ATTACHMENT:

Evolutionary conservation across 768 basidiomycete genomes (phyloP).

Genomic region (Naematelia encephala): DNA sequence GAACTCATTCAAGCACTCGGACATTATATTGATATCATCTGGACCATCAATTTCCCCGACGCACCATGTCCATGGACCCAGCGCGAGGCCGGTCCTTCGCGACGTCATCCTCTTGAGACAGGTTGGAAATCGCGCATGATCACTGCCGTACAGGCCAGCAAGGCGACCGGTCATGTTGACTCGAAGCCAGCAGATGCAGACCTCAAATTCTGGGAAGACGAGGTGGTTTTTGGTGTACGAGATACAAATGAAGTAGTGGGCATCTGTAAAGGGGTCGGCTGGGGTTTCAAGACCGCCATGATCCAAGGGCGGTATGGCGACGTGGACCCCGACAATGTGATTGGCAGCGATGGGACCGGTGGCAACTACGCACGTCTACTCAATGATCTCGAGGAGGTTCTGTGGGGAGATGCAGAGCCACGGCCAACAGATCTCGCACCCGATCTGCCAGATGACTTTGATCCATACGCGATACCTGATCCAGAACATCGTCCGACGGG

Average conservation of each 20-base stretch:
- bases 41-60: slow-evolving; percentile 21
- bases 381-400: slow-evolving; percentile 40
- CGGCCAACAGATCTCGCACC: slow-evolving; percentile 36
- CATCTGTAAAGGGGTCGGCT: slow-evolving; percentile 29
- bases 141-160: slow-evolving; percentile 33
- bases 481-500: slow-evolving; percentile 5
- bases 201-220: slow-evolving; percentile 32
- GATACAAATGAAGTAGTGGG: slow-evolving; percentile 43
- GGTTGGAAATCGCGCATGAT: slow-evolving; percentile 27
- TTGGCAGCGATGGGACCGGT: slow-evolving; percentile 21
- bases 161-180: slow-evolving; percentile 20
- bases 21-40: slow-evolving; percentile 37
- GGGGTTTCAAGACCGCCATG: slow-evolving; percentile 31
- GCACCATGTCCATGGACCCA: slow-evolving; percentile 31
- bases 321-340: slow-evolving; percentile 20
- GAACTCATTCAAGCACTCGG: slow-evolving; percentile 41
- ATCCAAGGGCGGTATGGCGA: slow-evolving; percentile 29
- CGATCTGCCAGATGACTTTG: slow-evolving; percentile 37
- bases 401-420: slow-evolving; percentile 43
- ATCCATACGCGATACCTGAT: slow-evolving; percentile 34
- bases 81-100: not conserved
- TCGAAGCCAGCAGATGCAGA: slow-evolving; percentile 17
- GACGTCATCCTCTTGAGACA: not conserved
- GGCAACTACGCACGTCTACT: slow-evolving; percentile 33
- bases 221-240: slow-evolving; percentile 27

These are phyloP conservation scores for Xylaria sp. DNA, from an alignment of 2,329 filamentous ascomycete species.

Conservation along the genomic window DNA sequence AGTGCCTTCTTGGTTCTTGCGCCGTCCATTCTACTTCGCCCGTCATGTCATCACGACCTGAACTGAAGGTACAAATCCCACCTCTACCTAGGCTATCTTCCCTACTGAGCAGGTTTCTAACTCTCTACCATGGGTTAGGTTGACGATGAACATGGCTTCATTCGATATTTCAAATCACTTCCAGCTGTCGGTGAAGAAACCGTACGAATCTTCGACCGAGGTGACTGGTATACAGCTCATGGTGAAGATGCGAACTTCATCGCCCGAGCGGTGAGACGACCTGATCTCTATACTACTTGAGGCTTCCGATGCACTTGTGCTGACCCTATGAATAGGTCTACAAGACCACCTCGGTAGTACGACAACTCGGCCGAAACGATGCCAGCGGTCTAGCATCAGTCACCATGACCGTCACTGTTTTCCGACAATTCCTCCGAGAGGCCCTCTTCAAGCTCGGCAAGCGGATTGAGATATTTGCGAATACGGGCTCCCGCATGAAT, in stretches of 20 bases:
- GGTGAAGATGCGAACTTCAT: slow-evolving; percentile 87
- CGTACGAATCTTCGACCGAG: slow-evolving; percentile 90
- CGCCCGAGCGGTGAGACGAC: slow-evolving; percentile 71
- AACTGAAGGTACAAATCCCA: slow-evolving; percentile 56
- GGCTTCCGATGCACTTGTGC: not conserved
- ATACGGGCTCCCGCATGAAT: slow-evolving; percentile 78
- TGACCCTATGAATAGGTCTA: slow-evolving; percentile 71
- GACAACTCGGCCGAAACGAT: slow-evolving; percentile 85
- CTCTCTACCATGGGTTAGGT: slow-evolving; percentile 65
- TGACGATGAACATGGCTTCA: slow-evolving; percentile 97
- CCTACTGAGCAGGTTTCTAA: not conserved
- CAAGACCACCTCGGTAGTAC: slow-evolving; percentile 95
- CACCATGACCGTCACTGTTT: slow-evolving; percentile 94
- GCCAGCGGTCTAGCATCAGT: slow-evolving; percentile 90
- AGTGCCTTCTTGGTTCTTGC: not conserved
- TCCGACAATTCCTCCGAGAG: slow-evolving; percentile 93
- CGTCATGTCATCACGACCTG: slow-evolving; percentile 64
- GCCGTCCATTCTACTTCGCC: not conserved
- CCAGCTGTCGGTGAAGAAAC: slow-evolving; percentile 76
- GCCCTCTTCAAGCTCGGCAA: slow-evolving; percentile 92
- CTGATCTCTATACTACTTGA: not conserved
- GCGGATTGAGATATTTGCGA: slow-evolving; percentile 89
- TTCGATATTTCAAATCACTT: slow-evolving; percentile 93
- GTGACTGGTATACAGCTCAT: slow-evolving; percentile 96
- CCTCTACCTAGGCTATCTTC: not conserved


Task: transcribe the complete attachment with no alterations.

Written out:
Evolutionary conservation across 768 basidiomycete genomes (phyloP).

Genomic region (Naematelia encephala): DNA sequence GAACTCATTCAAGCACTCGGACATTATATTGATATCATCTGGACCATCAATTTCCCCGACGCACCATGTCCATGGACCCAGCGCGAGGCCGGTCCTTCGCGACGTCATCCTCTTGAGACAGGTTGGAAATCGCGCATGATCACTGCCGTACAGGCCAGCAAGGCGACCGGTCATGTTGACTCGAAGCCAGCAGATGCAGACCTCAAATTCTGGGAAGACGAGGTGGTTTTTGGTGTACGAGATACAAATGAAGTAGTGGGCATCTGTAAAGGGGTCGGCTGGGGTTTCAAGACCGCCATGATCCAAGGGCGGTATGGCGACGTGGACCCCGACAATGTGATTGGCAGCGATGGGACCGGTGGCAACTACGCACGTCTACTCAATGATCTCGAGGAGGTTCTGTGGGGAGATGCAGAGCCACGGCCAACAGATCTCGCACCCGATCTGCCAGATGACTTTGATCCATACGCGATACCTGATCCAGAACATCGTCCGACGGG

Average conservation of each 20-base stretch:
- bases 41-60: slow-evolving; percentile 21
- bases 381-400: slow-evolving; percentile 40
- CGGCCAACAGATCTCGCACC: slow-evolving; percentile 36
- CATCTGTAAAGGGGTCGGCT: slow-evolving; percentile 29
- bases 141-160: slow-evolving; percentile 33
- bases 481-500: slow-evolving; percentile 5
- bases 201-220: slow-evolving; percentile 32
- GATACAAATGAAGTAGTGGG: slow-evolving; percentile 43
- GGTTGGAAATCGCGCATGAT: slow-evolving; percentile 27
- TTGGCAGCGATGGGACCGGT: slow-evolving; percentile 21
- bases 161-180: slow-evolving; percentile 20
- bases 21-40: slow-evolving; percentile 37
- GGGGTTTCAAGACCGCCATG: slow-evolving; percentile 31
- GCACCATGTCCATGGACCCA: slow-evolving; percentile 31
- bases 321-340: slow-evolving; percentile 20
- GAACTCATTCAAGCACTCGG: slow-evolving; percentile 41
- ATCCAAGGGCGGTATGGCGA: slow-evolving; percentile 29
- CGATCTGCCAGATGACTTTG: slow-evolving; percentile 37
- bases 401-420: slow-evolving; percentile 43
- ATCCATACGCGATACCTGAT: slow-evolving; percentile 34
- bases 81-100: not conserved
- TCGAAGCCAGCAGATGCAGA: slow-evolving; percentile 17
- GACGTCATCCTCTTGAGACA: not conserved
- GGCAACTACGCACGTCTACT: slow-evolving; percentile 33
- bases 221-240: slow-evolving; percentile 27

These are phyloP conservation scores for Xylaria sp. DNA, from an alignment of 2,329 filamentous ascomycete species.

Conservation along the genomic window DNA sequence AGTGCCTTCTTGGTTCTTGCGCCGTCCATTCTACTTCGCCCGTCATGTCATCACGACCTGAACTGAAGGTACAAATCCCACCTCTACCTAGGCTATCTTCCCTACTGAGCAGGTTTCTAACTCTCTACCATGGGTTAGGTTGACGATGAACATGGCTTCATTCGATATTTCAAATCACTTCCAGCTGTCGGTGAAGAAACCGTACGAATCTTCGACCGAGGTGACTGGTATACAGCTCATGGTGAAGATGCGAACTTCATCGCCCGAGCGGTGAGACGACCTGATCTCTATACTACTTGAGGCTTCCGATGCACTTGTGCTGACCCTATGAATAGGTCTACAAGACCACCTCGGTAGTACGACAACTCGGCCGAAACGATGCCAGCGGTCTAGCATCAGTCACCATGACCGTCACTGTTTTCCGACAATTCCTCCGAGAGGCCCTCTTCAAGCTCGGCAAGCGGATTGAGATATTTGCGAATACGGGCTCCCGCATGAAT, in stretches of 20 bases:
- GGTGAAGATGCGAACTTCAT: slow-evolving; percentile 87
- CGTACGAATCTTCGACCGAG: slow-evolving; percentile 90
- CGCCCGAGCGGTGAGACGAC: slow-evolving; percentile 71
- AACTGAAGGTACAAATCCCA: slow-evolving; percentile 56
- GGCTTCCGATGCACTTGTGC: not conserved
- ATACGGGCTCCCGCATGAAT: slow-evolving; percentile 78
- TGACCCTATGAATAGGTCTA: slow-evolving; percentile 71
- GACAACTCGGCCGAAACGAT: slow-evolving; percentile 85
- CTCTCTACCATGGGTTAGGT: slow-evolving; percentile 65
- TGACGATGAACATGGCTTCA: slow-evolving; percentile 97
- CCTACTGAGCAGGTTTCTAA: not conserved
- CAAGACCACCTCGGTAGTAC: slow-evolving; percentile 95
- CACCATGACCGTCACTGTTT: slow-evolving; percentile 94
- GCCAGCGGTCTAGCATCAGT: slow-evolving; percentile 90
- AGTGCCTTCTTGGTTCTTGC: not conserved
- TCCGACAATTCCTCCGAGAG: slow-evolving; percentile 93
- CGTCATGTCATCACGACCTG: slow-evolving; percentile 64
- GCCGTCCATTCTACTTCGCC: not conserved
- CCAGCTGTCGGTGAAGAAAC: slow-evolving; percentile 76
- GCCCTCTTCAAGCTCGGCAA: slow-evolving; percentile 92
- CTGATCTCTATACTACTTGA: not conserved
- GCGGATTGAGATATTTGCGA: slow-evolving; percentile 89
- TTCGATATTTCAAATCACTT: slow-evolving; percentile 93
- GTGACTGGTATACAGCTCAT: slow-evolving; percentile 96
- CCTCTACCTAGGCTATCTTC: not conserved